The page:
Mayatiita Southerwood - Prana Greens

18 April 2019

Mayatiita grows microgreens in a greenhouse at Common Property and he reckons that microgreens are still Wellington’s best kept secret.

"So many mums say to me that their kids won’t eat greens – but they ask for my microgreens!"

Myatita

Mayatiita recommends putting microgreens on your food, not in it – they shouldn't be cooked.  "Sprinkle a small handful on soups, stews, or pizza as well as salads and rolls" he advises. "They are incredible versitile as well as high in nutritional value."

He says growing microgreens organically ticks all the boxes – it’s doing good with no negative effects.  He thinks it’s really important that microgreens are grown in soil under the light of the sun.  ‘Non organic microgreens are grown in shipping containers and force-fed on mats but you can’t replicate what’s in the soil with mats and you can’t replace the sun with LEDs and still expect to get the same quality product’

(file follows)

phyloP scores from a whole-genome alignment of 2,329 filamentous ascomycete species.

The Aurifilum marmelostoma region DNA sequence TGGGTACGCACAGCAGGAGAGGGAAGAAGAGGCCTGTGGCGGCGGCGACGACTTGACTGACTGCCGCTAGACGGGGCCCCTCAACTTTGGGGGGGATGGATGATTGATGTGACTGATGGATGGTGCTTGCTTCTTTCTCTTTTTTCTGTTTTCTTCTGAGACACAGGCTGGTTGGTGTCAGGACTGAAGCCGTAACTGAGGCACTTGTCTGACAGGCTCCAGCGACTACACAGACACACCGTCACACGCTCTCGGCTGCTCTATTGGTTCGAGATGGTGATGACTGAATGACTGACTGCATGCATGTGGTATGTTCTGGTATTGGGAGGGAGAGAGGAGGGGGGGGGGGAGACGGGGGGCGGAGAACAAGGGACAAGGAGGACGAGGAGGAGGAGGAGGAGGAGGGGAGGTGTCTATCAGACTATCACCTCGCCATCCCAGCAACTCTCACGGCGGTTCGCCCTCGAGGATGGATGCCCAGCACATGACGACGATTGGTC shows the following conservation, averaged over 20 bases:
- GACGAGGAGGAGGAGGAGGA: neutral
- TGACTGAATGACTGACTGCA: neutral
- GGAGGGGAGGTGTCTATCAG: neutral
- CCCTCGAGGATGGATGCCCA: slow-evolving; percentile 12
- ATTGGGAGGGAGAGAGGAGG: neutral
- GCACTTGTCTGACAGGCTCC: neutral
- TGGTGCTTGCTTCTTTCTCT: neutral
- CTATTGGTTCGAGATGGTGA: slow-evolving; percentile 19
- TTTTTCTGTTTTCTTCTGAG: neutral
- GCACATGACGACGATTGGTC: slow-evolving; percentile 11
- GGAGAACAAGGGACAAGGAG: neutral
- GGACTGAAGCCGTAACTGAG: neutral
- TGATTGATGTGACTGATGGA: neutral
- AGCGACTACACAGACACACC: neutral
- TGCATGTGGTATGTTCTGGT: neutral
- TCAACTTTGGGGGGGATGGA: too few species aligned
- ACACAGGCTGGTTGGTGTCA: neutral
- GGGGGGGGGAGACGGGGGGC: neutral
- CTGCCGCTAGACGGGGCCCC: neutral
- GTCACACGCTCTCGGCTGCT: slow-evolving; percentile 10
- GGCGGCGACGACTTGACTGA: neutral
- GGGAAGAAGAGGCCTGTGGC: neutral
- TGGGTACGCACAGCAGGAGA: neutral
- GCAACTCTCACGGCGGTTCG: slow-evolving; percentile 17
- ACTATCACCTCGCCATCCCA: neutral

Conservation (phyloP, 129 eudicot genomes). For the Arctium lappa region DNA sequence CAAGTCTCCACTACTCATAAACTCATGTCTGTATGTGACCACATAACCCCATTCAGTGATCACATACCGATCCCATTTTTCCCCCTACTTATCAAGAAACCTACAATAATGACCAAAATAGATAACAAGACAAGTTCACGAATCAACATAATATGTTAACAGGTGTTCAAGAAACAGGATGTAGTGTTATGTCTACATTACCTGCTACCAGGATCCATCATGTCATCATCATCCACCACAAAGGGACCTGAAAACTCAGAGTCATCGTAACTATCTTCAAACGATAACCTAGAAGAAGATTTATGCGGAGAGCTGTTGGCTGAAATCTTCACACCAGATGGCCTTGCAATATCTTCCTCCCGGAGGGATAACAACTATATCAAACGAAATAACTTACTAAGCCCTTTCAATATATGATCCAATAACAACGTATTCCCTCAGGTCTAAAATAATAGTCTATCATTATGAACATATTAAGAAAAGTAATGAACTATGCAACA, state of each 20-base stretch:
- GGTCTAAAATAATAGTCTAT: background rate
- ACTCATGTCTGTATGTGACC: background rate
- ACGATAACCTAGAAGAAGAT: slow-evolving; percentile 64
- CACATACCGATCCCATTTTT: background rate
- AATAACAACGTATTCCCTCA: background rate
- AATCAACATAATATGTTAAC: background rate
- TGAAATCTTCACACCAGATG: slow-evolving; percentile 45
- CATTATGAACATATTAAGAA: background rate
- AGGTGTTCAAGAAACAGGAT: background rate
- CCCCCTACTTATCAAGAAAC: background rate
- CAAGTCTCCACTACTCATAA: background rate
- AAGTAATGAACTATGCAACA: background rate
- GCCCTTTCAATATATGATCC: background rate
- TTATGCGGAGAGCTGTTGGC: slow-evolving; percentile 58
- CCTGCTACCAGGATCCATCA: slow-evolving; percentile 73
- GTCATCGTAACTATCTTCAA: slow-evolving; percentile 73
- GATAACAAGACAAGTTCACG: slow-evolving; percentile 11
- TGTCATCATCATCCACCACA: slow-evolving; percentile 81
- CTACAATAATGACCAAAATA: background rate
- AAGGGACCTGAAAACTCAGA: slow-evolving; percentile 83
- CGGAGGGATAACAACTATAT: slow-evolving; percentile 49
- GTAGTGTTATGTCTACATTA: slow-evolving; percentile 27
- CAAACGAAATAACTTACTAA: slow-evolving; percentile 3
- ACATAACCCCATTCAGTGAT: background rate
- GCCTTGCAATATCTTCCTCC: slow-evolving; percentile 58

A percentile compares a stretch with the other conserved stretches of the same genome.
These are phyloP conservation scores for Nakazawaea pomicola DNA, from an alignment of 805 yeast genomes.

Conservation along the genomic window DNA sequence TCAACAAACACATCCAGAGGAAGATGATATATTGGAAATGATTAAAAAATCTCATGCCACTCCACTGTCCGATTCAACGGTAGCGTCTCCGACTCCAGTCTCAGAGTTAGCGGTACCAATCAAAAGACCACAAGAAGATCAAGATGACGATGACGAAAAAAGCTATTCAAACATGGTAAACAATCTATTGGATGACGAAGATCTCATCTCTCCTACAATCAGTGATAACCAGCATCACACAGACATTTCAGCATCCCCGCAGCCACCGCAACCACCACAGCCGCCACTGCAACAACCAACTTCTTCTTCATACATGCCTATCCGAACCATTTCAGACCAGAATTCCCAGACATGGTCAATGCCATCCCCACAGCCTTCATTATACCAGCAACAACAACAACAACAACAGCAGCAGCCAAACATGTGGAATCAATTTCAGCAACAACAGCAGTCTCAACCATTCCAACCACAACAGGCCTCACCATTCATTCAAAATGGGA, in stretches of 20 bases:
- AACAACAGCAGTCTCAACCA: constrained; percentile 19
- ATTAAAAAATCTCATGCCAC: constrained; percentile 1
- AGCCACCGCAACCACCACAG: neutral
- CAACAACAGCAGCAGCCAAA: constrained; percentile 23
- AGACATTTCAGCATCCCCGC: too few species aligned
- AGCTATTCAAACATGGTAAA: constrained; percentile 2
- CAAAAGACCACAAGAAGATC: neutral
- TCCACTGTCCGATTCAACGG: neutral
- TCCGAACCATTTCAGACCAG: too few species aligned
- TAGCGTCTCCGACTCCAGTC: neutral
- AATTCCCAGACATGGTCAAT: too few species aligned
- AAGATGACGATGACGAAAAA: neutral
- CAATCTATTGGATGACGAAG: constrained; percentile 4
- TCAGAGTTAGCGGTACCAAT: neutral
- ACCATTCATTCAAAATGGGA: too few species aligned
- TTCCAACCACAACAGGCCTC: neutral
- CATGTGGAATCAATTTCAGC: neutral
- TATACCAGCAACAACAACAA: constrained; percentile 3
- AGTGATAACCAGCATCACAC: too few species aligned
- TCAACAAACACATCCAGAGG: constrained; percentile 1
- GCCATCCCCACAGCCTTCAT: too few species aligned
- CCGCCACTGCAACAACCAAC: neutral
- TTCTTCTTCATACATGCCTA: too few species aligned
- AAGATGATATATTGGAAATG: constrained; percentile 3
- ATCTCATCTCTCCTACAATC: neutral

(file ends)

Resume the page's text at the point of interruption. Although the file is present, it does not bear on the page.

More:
For Mayatiita the whole kaupapa is about food that is living.  He studied horticulture at Massey;  when he was instructed to use chemicals on the crop he asked if there was an organic alternative – and was booed by the group.  He was told about the organic agriculture unit at Lincoln and decided to visit. ‘I got quite emotional when I saw what they were doing – to me it was sheer harmony’.  So he transferred to Lincoln and immediately started getting A+ for his papers – as opposed to the E- from Massey!

The hardest thing is managing packaging and waste – plastic punnets he uses for growing the microgreens are now weaker and last for less time so there’s more thrown away.  The potting mix he uses used to come in 1 cu m fadges and he would onsell the second hand potting mix in the fadges.  Now it is only delivered in 40 litre plastic sacks that just need to be thrown away. And even though he packages his own product in compostable packaging he is aware that, without the infrastructure to support commercial compositing, it is likely to end up in the landfill anyway.

Mayatiita says he got into microgreens when he was growing wheatgrass - one day he threw a few mesclun seeds onto a punnet and they grew – then he discovered there was a whole industry around micro greens. We're certainly glad he made this discovery as we have been enjoying his greens ever since!

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